How emerging technologies are enhancing access to education

19 November 2019

Educational technology is reshaping the way students learn, providing more dynamic and accessible experiences in place of the traditional textbook-based approaches

“Education is a basic human right and the accessibility of it through new technology channels is creating an entirely new market opportunity for the sector,” says Sam Shah, Global Head of Services, Macquarie Capital.

In today’s digital era, we’re seeing a cohesive blend of technology solutions with paper-based content, says Shah. In the United States, this is especially key for lower income districts that lack the financial resources to embrace purely digital solutions.

As accessibility remains a key principle and social component across education, technology channels are creating an entirely new market opportunity for the sector, Shah says.

“Correlations between educational attainment and social mobility are stronger than ever,” says Shah. “This, coupled with the required upskilling in an age where technological advancements continue to displace workers, is creating a massive opportunity for new companies and their investors.”

In addition to driving enhanced accessibility, EdTech is transforming the ways in which students learn globally. In particular, mobile solutions that deliver quality and efficacy are fundamentally changing education for both students and teachers globally.

By 2020, virtually everyone will have a mobile phone, 2.6 billion people will have smart phones, and 56 percent of people will have Internet access1. Digital learning makes it possible to reach new and excluded learners, lower costs, enhance teaching, and offer new ways for all learners to gain skills.

"With mobile as an increasingly acceptable medium, the notion of education anytime, anywhere is truly taking form."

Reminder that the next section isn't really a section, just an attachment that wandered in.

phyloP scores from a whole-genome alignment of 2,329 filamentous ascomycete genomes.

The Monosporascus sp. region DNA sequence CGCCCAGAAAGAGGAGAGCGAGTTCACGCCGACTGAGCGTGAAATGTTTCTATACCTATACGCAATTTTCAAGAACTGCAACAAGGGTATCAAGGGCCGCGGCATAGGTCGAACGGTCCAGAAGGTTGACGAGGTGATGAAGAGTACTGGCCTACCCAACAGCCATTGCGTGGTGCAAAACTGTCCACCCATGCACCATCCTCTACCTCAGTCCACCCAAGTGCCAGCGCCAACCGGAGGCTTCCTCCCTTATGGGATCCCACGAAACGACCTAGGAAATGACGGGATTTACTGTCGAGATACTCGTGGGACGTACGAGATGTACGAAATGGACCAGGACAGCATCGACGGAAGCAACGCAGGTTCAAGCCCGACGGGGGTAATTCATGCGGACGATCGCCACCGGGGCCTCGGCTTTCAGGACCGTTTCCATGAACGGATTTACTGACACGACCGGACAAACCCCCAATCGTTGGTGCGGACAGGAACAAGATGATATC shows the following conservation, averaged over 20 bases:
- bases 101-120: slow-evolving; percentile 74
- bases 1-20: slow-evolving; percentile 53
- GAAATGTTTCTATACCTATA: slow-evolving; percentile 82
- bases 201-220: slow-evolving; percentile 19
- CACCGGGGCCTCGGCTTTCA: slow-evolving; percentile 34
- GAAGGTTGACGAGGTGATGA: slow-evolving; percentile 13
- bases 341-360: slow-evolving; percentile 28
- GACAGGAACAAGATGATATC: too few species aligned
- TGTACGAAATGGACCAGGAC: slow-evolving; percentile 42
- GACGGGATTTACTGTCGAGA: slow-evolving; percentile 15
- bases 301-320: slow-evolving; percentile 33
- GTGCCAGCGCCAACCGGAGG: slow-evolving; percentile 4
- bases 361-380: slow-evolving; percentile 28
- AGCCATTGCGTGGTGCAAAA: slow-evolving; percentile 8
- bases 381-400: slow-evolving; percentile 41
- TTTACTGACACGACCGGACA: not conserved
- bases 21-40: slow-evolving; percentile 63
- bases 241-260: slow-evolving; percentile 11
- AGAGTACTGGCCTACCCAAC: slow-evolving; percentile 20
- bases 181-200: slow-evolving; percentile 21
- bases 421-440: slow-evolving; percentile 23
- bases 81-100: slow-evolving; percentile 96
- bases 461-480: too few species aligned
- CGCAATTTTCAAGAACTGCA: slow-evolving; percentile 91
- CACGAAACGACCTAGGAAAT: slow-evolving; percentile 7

In addition to mobile learning, Shah cites Artificial Intelligence (AI) as one of the many technological advancements improving student outcomes.

Uses of AI in education are generally categorized based on their deployment method, which include: vision, voice, natural language, algorithms and hardware (HolonIQ). These deployment methods have changed the ways in which knowledge is transmitted, introducing new levels of mass personalization and expanding opportunities to create engaging learning environments.

As AI becomes commonplace throughout the sector, it is allowing constituents at all levels to make more effective, real-time decisions on crafting tailored educational pathways, regardless of age, Shah says.

Through its reach, AI has capacity to address inequities within the education sphere at a global scale. A UNESCO report cites AI as having the capacity to provide "marginalized people and communities, people with disabilities, refugees, those out of schools, and those living in isolated communities with access to appropriate learning opportunities" through virtual teaching assistants and telepresence robotics.

While EdTech may have incredible transformative potential, it is still in the "early innings," says Shah. The education sector is currently a $US6 trillion industry with a market capitalization of just $US150 billion, according to global education researcher HolonIQ.

This compares with the $US10 trillion global healthcare industry which has a market capitalization of $US5 trillion.

HolonIQ forecasts this will change rapidly, with investment in advanced technology in the education sector rising seven-fold by 2025.

Over the same period, it expects more than 100 education companies to reach a market capitalization greater than $US1 billion. In 2015, there were just 10.

Global Education and Training Expenditure is set to reach at least $10T by 2030 as population growth in developing markets fuels a massive expansion and technology drives unprecedented re-skilling and up-skilling in developed economies (HolonIQ).

"EdTech could fundamentally alter societies at speeds that few have witnessed in human history," says Shah.